As the government recently announced its decision to reject a working definition of Islamophobia on the grounds that it could impede legitimate criticism of the religion, it has become clear that there is serious resistance to recognising structural issues of discrimination in the UK. It took the February 1999 Macpherson report to recognise institutional racism within the police force and to provide a working definition of the term. Macpherson defined institutional racism as “the collective failure of an organisation to provide an appropriate and professional service to people because of their colour, culture or ethnic origin”, as “processes, attitudes and behaviour which amount to discrimination through unwitting prejudice, ignorance, thoughtlessness and racist stereotyping which disadvantages minority ethnic people”. But speaking to the Guardian 20 years on from the McPherson report, Stephen Lawrence’s mother, Doreen, said progress reforming institutions was “stagnant”. Institutional racism is one part of the puzzle when grappling with the inequalities faced by British Muslims and key to tackling it is the recognition that questions of struggles for racial inequality cannot be separated from the wider struggle against Islamophobia.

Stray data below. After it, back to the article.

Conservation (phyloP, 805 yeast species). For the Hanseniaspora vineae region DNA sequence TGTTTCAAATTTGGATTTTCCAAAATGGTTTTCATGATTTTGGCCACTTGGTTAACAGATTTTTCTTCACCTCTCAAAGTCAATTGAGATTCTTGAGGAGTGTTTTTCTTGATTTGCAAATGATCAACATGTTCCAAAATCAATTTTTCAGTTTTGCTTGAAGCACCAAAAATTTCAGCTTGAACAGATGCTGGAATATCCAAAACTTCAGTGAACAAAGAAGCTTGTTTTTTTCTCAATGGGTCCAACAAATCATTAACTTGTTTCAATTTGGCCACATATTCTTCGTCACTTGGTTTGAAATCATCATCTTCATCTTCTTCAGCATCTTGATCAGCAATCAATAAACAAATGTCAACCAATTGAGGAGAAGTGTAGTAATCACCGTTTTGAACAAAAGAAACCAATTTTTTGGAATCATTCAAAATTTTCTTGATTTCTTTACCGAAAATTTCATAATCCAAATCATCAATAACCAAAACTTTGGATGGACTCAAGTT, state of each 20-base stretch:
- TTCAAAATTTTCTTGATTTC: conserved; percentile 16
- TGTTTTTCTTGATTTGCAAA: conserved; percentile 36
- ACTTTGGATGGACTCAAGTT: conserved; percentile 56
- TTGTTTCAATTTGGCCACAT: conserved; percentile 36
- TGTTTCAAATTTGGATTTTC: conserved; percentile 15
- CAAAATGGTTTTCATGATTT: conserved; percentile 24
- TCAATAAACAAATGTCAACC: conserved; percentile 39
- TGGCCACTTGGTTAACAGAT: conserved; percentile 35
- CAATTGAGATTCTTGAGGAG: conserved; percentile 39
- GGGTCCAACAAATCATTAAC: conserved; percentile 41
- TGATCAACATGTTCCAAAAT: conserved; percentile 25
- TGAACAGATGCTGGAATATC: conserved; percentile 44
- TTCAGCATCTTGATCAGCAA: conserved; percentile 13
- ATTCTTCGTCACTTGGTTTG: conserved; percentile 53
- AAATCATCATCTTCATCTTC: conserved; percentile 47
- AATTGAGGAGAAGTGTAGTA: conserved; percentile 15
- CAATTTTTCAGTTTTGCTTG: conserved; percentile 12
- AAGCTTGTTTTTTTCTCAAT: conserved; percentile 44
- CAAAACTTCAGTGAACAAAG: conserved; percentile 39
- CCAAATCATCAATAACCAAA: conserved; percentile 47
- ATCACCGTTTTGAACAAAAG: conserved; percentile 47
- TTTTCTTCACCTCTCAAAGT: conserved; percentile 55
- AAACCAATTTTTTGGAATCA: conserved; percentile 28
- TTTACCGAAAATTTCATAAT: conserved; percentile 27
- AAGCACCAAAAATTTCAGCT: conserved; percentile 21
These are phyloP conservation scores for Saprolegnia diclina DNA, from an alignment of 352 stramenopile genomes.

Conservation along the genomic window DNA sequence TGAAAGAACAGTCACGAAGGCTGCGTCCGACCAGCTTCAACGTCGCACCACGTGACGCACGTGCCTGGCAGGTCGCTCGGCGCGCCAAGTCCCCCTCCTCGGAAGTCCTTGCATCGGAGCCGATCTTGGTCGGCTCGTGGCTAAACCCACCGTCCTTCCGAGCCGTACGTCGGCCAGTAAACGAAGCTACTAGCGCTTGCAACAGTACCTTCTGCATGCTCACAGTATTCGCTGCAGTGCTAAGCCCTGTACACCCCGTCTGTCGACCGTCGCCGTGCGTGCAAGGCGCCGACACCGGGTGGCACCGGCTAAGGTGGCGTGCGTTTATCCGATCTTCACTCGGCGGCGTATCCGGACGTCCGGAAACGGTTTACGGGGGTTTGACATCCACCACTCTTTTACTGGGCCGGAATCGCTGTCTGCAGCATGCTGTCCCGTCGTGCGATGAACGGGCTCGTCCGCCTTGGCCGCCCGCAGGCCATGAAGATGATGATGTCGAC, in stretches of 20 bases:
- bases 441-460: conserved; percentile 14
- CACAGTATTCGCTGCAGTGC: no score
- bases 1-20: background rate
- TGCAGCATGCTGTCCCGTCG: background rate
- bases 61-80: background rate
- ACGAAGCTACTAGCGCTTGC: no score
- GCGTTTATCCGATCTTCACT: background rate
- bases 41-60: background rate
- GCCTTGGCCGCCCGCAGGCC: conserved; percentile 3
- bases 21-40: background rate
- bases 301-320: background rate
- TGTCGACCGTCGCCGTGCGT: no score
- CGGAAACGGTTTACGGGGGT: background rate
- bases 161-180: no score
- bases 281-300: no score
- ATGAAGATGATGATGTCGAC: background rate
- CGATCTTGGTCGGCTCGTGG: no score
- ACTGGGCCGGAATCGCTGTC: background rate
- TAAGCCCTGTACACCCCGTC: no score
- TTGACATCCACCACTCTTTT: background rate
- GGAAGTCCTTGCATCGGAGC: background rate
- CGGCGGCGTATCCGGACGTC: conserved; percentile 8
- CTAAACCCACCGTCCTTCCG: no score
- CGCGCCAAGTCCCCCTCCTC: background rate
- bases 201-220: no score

For years, Muslims and academics working on Muslim issues have listed the manifold ways in which Muslims experience not only ‘anti-Muslim prejudice’ of the hate crime variety, but also institutional Islamophobia, a clear and persistent ‘Muslim’ penalty evident from housing to education, employment to dating. Part of this puzzle is the institutional racism which Doreen Lawrence and other campaigners have been flagging for decades – but it contains an additional element, which marks the specificity of Islamophobia, as a form of racism, namely a type of racism that targets expressions of Muslimness or perceived Muslimness.